MOUNT KISCO, N.Y. (JTA) — As I entered her house, she walked toward me in tears. She had just lost her mother and all she needed was a hug. Instead I put my hand on my heart and with a look of compassion nodded toward her 85-year-old father, “We are trying to keep guys like him safe.”
As we made plans for the funeral, we came to the painful conclusion that avoiding public gatherings included houses of mourning. It is one thing for us to give up entertaining ourselves; it is another to be unable to be there when the friends in our lives need us the most.
It has been challenging to help my community stay together through the divisiveness of our modern political era. Discussions of centrifuges and Iran have pulled our bonds toward atomization.
It has likewise been a challenge to help my community continue to gather through a time of hate, as synagogues go through target hardening against the possibility of another Pittsburgh or Poway. How can a community be welcoming and secure from physical threats at the same time?
But while these situations threatened my community by forcing us to ask if we are still willing to gather, and if it is even safe to gather, what we face now forces us to rethink the very essence of what constitutes community.
How can we be there for each other when we can’t be there for each other?
As a congregational rabbi, I am confronting this question every day. I’m finding answers that both break my heart and rebuild it anew.
Take the funeral I presided over. Jewish funerals are the opposite of social distancing: A throng of people envelops the mourners with embraces, hand holding, arms on backs and kisses on salty wet cheeks.
But not in the time of the coronavirus. As we chanted a psalm, the family wept beside the grave. The service had to be held outside for safety. Friends arrayed behind them stood like sentries multiple feet apart from each other and stretching far back into the cemetery.
Our job is to comfort the mourners. We were with them but could not really be there for them. It was, as Ecclesiastes described it, like watching “the tears of the oppressed with none to comfort them.”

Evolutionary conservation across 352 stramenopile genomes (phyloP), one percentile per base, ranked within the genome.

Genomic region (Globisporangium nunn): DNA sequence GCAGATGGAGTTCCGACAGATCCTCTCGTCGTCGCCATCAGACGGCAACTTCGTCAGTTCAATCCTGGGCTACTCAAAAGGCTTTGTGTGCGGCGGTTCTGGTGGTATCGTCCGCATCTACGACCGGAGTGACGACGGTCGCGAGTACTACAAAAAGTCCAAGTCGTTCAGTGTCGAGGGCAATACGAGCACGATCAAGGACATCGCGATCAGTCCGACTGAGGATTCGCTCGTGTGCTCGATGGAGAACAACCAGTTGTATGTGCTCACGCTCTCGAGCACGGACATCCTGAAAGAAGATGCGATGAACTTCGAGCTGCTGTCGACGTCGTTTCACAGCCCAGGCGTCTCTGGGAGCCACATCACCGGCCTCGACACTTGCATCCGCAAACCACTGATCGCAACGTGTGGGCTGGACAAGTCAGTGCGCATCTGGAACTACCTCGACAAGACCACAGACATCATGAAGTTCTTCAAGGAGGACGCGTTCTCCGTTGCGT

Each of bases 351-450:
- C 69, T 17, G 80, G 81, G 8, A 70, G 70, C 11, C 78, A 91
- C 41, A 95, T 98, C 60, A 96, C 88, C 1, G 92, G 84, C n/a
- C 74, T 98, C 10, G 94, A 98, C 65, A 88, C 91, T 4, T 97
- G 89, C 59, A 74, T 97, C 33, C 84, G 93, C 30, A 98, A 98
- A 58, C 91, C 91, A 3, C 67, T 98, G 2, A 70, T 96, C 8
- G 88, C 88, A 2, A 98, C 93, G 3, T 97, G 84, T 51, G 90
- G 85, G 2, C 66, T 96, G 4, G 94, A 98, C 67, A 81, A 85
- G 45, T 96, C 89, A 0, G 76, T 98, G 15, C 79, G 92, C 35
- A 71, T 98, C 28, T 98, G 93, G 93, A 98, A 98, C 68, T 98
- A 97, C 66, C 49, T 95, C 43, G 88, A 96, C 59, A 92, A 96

After those with gloves shoveled dirt, I stood feet from the mourners and said, “All we want to do is put our arms around you so you can feel our love. Even though we can’t, please know we are surrounding you with it.” And with that they walked back to their cars between two lines of friends to return to an empty house.
It’s not just funerals. I’m getting calls from b’nei mitzvah families and wedding couples. What does it mean to go through some of the most meaningful moments of life without the people you love to share them with?
I’m constantly consulting with colleagues and physicians trying to figure out how Jewish law should be applied to an unforeseen context with a heavy dose of improvisation. We are all doing our best.
But something is happening in response to this latest challenge to our community. As our board members call to check in on congregants and our video minyans swell with participants, there is a desire to reach out to each other that is more powerful than when we took it all for granted.
We are realizing how much we need each other. And as Jews, as human beings, how much more we have in common pulling us together than the now seemingly petty things that pulled us apart.
In the mourners’ home that night, I was alone with the family. It was a quiet, trafficless shiva. When the time came for minyan, we opened the laptop, logged in and watched as a couple boxes popped up with videos of people in their homes — then a dozen more, then a dozen more. Suddenly there was a sea of faces. Each one looking at us, expressing condolence. The family wept.
Earlier at the graveside, I had said to them, “When this is over, we will throw our arms around you.” Love and comfort in our communities have been so readily available we haven’t thought twice about testing them on divisiveness or locking them out with bulletproof doors. We have hardly had the opportunity to really feel the desire for it — until now.